TUMACO, Colombia (Reuters) - Landmines and protests promoted by armed groups involved in drug trafficking are major obstacles to the eradication of coca, the base ingredient in cocaine, according to a Colombian anti-narcotic police chief.
The Andean country, long a major supplier of cocaine, is looking to eradicate 130,000 hectares (320,000 acres) of coca this year. It will likely return to the use of aerial fumigation using the herbicide glyphosate once the government meets safety conditions set by the Constitutional Court.
The target is some 30% higher than last year, when police and civilian eradicators ripped up 100,000 hectares, largely using manual techniques after the aerial spraying of glyphosate was suspended in 2015 amid concerns that it was harmful to health and the environment.
“The (effort to meet the) target faces various challenges daily. One is social protests which sometimes hinder the progress of operations,” Colonel Jesus Enrique Quintero, the head of Colombia’s police anti-narcotics spraying unit, told Reuters during an eradication operation in the Pacific region of Tumaco on Wednesday.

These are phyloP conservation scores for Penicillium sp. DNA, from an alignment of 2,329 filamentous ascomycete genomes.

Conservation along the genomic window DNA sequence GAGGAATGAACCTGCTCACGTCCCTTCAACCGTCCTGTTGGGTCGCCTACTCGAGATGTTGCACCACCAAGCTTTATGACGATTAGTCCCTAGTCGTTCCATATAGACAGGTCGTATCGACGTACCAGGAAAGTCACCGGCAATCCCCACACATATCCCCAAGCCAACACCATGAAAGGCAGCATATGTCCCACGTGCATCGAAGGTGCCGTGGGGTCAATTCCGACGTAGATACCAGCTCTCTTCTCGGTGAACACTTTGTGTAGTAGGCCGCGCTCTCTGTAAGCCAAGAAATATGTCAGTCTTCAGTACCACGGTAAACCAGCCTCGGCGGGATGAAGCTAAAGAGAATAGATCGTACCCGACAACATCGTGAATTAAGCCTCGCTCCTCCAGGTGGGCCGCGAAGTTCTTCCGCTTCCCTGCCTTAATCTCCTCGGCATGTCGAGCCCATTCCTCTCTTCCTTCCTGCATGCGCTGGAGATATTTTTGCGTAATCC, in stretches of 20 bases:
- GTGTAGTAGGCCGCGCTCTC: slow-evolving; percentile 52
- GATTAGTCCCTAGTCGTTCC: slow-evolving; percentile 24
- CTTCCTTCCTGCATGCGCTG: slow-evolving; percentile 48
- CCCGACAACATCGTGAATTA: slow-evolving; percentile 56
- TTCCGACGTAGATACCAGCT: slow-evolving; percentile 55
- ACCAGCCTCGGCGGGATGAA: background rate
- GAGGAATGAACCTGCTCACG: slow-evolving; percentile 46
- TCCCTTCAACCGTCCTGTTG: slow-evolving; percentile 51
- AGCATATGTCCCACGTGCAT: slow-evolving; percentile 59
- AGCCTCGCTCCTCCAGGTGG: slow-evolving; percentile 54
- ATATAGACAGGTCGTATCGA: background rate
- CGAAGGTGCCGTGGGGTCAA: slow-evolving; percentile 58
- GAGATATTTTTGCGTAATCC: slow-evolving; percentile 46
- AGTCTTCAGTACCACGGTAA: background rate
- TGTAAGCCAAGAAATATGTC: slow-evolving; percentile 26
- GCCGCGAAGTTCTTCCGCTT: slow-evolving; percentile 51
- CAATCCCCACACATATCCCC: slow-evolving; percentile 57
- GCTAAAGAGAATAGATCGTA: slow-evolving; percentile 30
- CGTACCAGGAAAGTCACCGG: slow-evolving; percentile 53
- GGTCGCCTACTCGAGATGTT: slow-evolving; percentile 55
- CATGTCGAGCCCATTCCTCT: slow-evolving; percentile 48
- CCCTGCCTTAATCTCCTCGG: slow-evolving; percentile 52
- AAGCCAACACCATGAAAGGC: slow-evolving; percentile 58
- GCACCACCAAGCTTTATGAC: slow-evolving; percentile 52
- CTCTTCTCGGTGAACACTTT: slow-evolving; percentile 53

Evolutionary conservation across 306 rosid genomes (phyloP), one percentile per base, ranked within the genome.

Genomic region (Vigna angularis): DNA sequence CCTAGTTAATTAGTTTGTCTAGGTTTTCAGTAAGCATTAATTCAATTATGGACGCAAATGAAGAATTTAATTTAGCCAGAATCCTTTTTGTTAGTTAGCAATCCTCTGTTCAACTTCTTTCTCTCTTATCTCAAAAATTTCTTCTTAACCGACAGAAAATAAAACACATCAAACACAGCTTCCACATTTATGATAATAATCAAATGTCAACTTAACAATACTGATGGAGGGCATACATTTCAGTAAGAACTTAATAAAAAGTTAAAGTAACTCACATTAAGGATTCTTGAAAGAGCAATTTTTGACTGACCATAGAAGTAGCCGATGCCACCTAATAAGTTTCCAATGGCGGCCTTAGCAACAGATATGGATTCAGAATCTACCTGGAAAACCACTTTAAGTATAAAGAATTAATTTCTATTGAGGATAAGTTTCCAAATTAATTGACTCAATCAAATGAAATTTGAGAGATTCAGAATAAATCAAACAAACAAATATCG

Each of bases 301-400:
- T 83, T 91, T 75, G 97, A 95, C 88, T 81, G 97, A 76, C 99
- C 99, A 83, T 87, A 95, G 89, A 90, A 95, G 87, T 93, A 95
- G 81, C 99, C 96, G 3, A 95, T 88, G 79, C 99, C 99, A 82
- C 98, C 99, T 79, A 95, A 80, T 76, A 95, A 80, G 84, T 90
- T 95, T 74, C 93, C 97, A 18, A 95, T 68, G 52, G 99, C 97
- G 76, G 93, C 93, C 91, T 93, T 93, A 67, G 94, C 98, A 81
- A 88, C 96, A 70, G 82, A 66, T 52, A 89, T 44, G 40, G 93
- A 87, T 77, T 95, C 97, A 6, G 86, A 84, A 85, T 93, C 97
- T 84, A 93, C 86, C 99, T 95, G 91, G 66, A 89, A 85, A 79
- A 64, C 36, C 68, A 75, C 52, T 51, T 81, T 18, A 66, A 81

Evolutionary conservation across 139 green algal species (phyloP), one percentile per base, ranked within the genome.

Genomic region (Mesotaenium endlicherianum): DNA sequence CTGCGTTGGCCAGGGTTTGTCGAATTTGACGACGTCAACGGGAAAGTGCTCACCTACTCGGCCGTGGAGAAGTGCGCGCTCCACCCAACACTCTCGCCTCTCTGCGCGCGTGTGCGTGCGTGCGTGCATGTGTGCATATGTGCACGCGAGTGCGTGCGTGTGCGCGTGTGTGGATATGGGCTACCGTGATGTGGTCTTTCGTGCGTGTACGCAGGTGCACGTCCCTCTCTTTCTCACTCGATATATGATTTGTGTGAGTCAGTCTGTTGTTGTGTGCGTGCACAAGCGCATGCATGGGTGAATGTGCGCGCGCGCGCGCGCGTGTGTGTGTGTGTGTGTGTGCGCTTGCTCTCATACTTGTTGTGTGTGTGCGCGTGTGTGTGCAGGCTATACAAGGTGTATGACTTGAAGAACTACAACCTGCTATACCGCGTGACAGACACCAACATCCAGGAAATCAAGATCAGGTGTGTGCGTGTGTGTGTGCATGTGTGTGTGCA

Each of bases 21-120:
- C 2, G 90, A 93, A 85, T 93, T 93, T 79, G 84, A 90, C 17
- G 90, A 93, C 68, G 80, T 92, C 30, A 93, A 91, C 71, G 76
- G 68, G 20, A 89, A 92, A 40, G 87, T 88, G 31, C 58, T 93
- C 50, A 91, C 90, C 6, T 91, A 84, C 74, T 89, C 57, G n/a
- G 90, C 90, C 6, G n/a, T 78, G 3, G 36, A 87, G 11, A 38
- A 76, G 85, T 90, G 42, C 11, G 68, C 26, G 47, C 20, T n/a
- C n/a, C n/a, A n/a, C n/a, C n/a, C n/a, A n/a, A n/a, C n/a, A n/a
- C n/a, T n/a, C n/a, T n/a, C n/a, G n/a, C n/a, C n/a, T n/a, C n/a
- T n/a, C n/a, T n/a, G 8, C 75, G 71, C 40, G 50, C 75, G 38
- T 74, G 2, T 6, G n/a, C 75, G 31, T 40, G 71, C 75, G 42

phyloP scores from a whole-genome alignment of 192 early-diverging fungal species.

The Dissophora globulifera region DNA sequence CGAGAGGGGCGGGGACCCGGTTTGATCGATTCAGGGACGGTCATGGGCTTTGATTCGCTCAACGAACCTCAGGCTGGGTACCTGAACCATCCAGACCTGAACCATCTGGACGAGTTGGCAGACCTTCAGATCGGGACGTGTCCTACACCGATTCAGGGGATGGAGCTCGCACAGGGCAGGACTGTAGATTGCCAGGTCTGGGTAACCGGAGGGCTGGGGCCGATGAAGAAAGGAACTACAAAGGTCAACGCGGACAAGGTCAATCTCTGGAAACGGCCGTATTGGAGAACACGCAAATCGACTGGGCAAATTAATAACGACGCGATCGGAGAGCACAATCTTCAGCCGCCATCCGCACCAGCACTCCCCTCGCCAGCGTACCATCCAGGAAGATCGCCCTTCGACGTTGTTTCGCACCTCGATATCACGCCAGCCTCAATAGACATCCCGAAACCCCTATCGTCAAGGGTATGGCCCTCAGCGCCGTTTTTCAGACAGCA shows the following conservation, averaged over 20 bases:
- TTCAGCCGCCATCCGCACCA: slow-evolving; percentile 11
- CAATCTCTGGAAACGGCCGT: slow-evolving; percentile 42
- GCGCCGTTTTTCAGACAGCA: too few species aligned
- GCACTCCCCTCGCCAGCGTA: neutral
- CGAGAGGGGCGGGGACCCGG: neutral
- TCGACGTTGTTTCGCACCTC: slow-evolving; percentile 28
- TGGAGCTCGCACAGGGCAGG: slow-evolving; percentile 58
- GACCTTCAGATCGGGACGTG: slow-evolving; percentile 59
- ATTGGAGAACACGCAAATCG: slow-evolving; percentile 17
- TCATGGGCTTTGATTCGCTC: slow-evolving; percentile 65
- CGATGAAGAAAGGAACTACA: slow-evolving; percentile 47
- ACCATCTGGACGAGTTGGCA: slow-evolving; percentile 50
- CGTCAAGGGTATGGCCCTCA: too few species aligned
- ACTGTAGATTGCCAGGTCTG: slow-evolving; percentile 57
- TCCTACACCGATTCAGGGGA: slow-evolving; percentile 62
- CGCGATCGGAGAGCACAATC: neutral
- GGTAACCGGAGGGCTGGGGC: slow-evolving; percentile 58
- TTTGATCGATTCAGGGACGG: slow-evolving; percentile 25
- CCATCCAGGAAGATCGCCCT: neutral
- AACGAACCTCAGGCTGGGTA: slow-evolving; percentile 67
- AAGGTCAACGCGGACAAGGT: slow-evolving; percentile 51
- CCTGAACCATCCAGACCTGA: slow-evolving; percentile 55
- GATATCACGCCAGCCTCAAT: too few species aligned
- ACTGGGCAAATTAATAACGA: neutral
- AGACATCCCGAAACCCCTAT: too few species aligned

Colombian authorities have said protests by farmers against coca eradication are encouraged by armed groups, who often force poor rural populations to cultivate the plant.
“There’s also the issue of anti-personnel mines, the use of explosives to cause harm,” Quintero said. Landmines are often placed around coca-growing areas to deter eradication efforts.
Bad weather and difficult terrain were also challenges, added Quintero.
Last year snipers from armed groups killed at least nine people participating in eradication work, while another 50 were injured, mostly by landmines, according to Defense Ministry figures.
National Liberation Army rebels, dissidents from the former FARC guerrillas who reject a 2016 peace deal, and crime gangs all participate in the drug trade in Colombia.
Reporting by Javier Andres Rojas; Writing by Luis Jaime Acosta and Julia Symmes Cobb; Editing by Rosalba O’Brien
Our Standards: The Thomson Reuters Trust Principles.